Fate of unitary patent in hands of June summit
By Sophie Mosca | Thursday 31 May 2012
As expected (see
4432), the Competitiveness Council took note once more, on 30 May, of its failure to bring negotiations on the European unitary patent to a successful conclusion. The question of the location of the seat of the central division of the unified patent court has held up the negotiations for nearly six months (Competitiveness Council of 5 December 2011). It will now be settled by the heads of state and government, at the summit on 28-29 June. The idea of other candidacies is also becoming more precise.
The legislative package (under enhanced cooperation) on the unitary patent contains three elements: a draft regulation setting up a unitary patent (co-decision), another establishing translation arrangements and a draft intergovernmental agreement establishing the patent court system. The negotiations have stumbled on the latter aspect.
London, Munich and Paris were candidates. The fact that the Paris candidacy was proposed by the Polish EU Presidency irritated the ‘losers’. Calls to reason by Internal Market Commissioner Michel Barnier and Commission President José Manuel Barroso, as well as efforts by the Danish EU Presidency have been unsuccessful to date. Pressure by the informal European Council, on 30 January, which set June as the deadline for working out an agreement, has also failed to produce an impact.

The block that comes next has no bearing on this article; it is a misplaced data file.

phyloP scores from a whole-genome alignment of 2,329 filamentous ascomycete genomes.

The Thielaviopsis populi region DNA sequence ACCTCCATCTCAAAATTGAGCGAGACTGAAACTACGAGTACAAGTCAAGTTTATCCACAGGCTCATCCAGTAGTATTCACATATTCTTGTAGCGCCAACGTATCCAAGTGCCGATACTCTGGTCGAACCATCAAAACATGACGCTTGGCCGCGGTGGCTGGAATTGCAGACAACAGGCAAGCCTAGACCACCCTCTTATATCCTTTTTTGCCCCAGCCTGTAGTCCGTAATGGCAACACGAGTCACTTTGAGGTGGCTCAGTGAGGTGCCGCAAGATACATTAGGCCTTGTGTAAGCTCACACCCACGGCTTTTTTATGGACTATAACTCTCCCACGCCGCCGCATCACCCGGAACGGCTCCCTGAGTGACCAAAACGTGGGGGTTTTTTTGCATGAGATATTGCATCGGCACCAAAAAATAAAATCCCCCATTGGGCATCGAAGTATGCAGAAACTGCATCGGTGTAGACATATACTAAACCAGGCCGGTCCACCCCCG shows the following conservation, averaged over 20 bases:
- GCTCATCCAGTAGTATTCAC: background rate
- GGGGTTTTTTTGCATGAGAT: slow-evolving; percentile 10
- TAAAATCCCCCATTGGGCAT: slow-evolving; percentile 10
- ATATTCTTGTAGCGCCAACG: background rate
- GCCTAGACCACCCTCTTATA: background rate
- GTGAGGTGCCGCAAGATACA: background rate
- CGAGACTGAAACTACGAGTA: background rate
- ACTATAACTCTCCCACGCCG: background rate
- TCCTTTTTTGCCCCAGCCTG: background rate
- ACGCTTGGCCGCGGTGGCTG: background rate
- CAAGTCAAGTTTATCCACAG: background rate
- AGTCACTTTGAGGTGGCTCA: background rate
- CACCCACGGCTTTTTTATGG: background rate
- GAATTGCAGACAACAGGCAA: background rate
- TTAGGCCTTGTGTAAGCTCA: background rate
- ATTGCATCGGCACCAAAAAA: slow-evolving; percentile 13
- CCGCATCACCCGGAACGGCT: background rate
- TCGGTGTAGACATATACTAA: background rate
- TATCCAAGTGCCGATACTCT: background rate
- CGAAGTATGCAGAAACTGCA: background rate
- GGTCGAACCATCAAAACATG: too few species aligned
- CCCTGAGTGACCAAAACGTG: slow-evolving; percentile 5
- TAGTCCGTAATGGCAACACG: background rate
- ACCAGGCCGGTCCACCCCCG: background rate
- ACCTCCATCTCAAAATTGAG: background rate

Ole Sohn, Denmark’s minister for enterprises and growth who chaired the Council, said he regretted “this failure to work out an agreement on this last element of the package,” but he is still “optimistic and will try to ensure success under the Danish Presidency. Sometimes the process has to be given more time”.
For Barnier, “we have no more time to waste. This is a symbolic project that European companies have been awaiting for 30 years so as to be on a level playing field with the Americans and Chinese. I hope that it will be resolved by the time of the June summit”.
This settlement at summit level of a dispute over a seat is reminiscent of the battle over the seat of the European Food Safety Authority. Parma ended up being chosen after Italy fought tooth and nail at the EU summit of 13 December 2003.
Italy proposed, in February, its candidacy for the seat of the central division of the unitary patent court system as a way of breaking the stalemate. Although its proposal was initially rejected because it was presented after the deadline of 4 December 2011 for the submission of candidacies, it has come back to the fore. “The Netherlands did the same recently, stressing that it did not wish to make the situation worse, but to propose The Hague as a candidate in order to calm the debate,” an informed source told